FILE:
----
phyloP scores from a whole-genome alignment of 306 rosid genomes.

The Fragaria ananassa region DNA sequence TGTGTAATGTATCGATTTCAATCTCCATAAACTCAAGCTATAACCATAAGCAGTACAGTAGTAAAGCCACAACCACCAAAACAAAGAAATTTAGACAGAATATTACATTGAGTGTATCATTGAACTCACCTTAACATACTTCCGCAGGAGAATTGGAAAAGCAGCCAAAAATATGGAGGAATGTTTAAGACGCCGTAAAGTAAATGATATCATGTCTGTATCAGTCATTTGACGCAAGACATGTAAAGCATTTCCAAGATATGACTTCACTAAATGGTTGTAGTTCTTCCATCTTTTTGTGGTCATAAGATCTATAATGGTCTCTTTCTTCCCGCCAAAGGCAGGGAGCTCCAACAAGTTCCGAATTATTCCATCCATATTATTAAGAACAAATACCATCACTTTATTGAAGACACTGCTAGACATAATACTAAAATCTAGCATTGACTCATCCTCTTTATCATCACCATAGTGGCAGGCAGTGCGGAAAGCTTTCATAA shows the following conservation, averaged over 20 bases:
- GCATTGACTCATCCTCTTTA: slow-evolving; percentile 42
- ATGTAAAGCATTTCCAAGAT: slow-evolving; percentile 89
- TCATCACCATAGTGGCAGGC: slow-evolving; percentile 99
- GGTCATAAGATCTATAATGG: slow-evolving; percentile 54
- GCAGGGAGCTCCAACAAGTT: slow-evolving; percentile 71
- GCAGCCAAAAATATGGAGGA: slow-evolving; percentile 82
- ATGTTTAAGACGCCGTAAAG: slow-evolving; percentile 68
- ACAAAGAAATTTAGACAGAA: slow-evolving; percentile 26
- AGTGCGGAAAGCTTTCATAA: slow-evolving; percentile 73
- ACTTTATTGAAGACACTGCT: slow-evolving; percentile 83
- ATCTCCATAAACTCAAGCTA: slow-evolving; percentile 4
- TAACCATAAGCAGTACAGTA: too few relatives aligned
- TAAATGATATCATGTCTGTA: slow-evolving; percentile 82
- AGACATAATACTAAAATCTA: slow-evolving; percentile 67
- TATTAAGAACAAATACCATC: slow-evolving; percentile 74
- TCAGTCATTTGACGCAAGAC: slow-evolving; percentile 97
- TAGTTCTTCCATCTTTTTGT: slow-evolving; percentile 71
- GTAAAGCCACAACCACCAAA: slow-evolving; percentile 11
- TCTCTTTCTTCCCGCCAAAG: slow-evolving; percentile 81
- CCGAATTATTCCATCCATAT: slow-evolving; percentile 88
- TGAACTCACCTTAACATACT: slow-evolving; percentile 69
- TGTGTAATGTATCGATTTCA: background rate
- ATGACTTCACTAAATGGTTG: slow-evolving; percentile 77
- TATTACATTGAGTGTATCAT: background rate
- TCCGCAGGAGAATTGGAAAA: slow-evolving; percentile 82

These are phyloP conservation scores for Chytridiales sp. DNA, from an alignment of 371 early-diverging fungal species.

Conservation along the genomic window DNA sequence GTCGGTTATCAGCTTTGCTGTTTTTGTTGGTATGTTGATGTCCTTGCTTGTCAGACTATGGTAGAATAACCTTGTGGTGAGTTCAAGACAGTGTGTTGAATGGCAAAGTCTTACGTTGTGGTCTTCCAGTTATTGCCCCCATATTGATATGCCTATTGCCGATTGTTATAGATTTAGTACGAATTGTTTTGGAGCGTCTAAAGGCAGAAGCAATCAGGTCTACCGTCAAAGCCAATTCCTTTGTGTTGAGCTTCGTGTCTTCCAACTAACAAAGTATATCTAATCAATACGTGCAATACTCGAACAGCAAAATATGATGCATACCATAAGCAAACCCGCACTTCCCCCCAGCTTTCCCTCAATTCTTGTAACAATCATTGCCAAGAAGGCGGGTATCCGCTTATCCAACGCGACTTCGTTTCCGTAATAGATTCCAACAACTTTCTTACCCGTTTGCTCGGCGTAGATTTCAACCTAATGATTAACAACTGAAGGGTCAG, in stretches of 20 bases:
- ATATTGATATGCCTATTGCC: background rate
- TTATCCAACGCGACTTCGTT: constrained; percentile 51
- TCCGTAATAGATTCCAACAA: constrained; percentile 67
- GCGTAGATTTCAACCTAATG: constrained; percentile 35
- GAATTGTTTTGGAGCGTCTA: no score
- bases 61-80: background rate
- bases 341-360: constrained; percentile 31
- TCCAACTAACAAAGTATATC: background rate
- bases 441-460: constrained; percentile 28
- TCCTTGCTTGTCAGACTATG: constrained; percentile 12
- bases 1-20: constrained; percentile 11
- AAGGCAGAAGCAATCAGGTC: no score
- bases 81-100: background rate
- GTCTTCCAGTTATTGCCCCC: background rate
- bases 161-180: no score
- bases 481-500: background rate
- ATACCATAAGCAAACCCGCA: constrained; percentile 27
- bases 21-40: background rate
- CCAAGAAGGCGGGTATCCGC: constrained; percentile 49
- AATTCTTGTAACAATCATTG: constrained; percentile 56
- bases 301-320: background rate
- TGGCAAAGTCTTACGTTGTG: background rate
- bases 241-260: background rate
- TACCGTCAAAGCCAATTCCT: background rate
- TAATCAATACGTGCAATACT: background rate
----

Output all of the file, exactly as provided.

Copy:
phyloP scores from a whole-genome alignment of 306 rosid genomes.

The Fragaria ananassa region DNA sequence TGTGTAATGTATCGATTTCAATCTCCATAAACTCAAGCTATAACCATAAGCAGTACAGTAGTAAAGCCACAACCACCAAAACAAAGAAATTTAGACAGAATATTACATTGAGTGTATCATTGAACTCACCTTAACATACTTCCGCAGGAGAATTGGAAAAGCAGCCAAAAATATGGAGGAATGTTTAAGACGCCGTAAAGTAAATGATATCATGTCTGTATCAGTCATTTGACGCAAGACATGTAAAGCATTTCCAAGATATGACTTCACTAAATGGTTGTAGTTCTTCCATCTTTTTGTGGTCATAAGATCTATAATGGTCTCTTTCTTCCCGCCAAAGGCAGGGAGCTCCAACAAGTTCCGAATTATTCCATCCATATTATTAAGAACAAATACCATCACTTTATTGAAGACACTGCTAGACATAATACTAAAATCTAGCATTGACTCATCCTCTTTATCATCACCATAGTGGCAGGCAGTGCGGAAAGCTTTCATAA shows the following conservation, averaged over 20 bases:
- GCATTGACTCATCCTCTTTA: slow-evolving; percentile 42
- ATGTAAAGCATTTCCAAGAT: slow-evolving; percentile 89
- TCATCACCATAGTGGCAGGC: slow-evolving; percentile 99
- GGTCATAAGATCTATAATGG: slow-evolving; percentile 54
- GCAGGGAGCTCCAACAAGTT: slow-evolving; percentile 71
- GCAGCCAAAAATATGGAGGA: slow-evolving; percentile 82
- ATGTTTAAGACGCCGTAAAG: slow-evolving; percentile 68
- ACAAAGAAATTTAGACAGAA: slow-evolving; percentile 26
- AGTGCGGAAAGCTTTCATAA: slow-evolving; percentile 73
- ACTTTATTGAAGACACTGCT: slow-evolving; percentile 83
- ATCTCCATAAACTCAAGCTA: slow-evolving; percentile 4
- TAACCATAAGCAGTACAGTA: too few relatives aligned
- TAAATGATATCATGTCTGTA: slow-evolving; percentile 82
- AGACATAATACTAAAATCTA: slow-evolving; percentile 67
- TATTAAGAACAAATACCATC: slow-evolving; percentile 74
- TCAGTCATTTGACGCAAGAC: slow-evolving; percentile 97
- TAGTTCTTCCATCTTTTTGT: slow-evolving; percentile 71
- GTAAAGCCACAACCACCAAA: slow-evolving; percentile 11
- TCTCTTTCTTCCCGCCAAAG: slow-evolving; percentile 81
- CCGAATTATTCCATCCATAT: slow-evolving; percentile 88
- TGAACTCACCTTAACATACT: slow-evolving; percentile 69
- TGTGTAATGTATCGATTTCA: background rate
- ATGACTTCACTAAATGGTTG: slow-evolving; percentile 77
- TATTACATTGAGTGTATCAT: background rate
- TCCGCAGGAGAATTGGAAAA: slow-evolving; percentile 82

These are phyloP conservation scores for Chytridiales sp. DNA, from an alignment of 371 early-diverging fungal species.

Conservation along the genomic window DNA sequence GTCGGTTATCAGCTTTGCTGTTTTTGTTGGTATGTTGATGTCCTTGCTTGTCAGACTATGGTAGAATAACCTTGTGGTGAGTTCAAGACAGTGTGTTGAATGGCAAAGTCTTACGTTGTGGTCTTCCAGTTATTGCCCCCATATTGATATGCCTATTGCCGATTGTTATAGATTTAGTACGAATTGTTTTGGAGCGTCTAAAGGCAGAAGCAATCAGGTCTACCGTCAAAGCCAATTCCTTTGTGTTGAGCTTCGTGTCTTCCAACTAACAAAGTATATCTAATCAATACGTGCAATACTCGAACAGCAAAATATGATGCATACCATAAGCAAACCCGCACTTCCCCCCAGCTTTCCCTCAATTCTTGTAACAATCATTGCCAAGAAGGCGGGTATCCGCTTATCCAACGCGACTTCGTTTCCGTAATAGATTCCAACAACTTTCTTACCCGTTTGCTCGGCGTAGATTTCAACCTAATGATTAACAACTGAAGGGTCAG, in stretches of 20 bases:
- ATATTGATATGCCTATTGCC: background rate
- TTATCCAACGCGACTTCGTT: constrained; percentile 51
- TCCGTAATAGATTCCAACAA: constrained; percentile 67
- GCGTAGATTTCAACCTAATG: constrained; percentile 35
- GAATTGTTTTGGAGCGTCTA: no score
- bases 61-80: background rate
- bases 341-360: constrained; percentile 31
- TCCAACTAACAAAGTATATC: background rate
- bases 441-460: constrained; percentile 28
- TCCTTGCTTGTCAGACTATG: constrained; percentile 12
- bases 1-20: constrained; percentile 11
- AAGGCAGAAGCAATCAGGTC: no score
- bases 81-100: background rate
- GTCTTCCAGTTATTGCCCCC: background rate
- bases 161-180: no score
- bases 481-500: background rate
- ATACCATAAGCAAACCCGCA: constrained; percentile 27
- bases 21-40: background rate
- CCAAGAAGGCGGGTATCCGC: constrained; percentile 49
- AATTCTTGTAACAATCATTG: constrained; percentile 56
- bases 301-320: background rate
- TGGCAAAGTCTTACGTTGTG: background rate
- bases 241-260: background rate
- TACCGTCAAAGCCAATTCCT: background rate
- TAATCAATACGTGCAATACT: background rate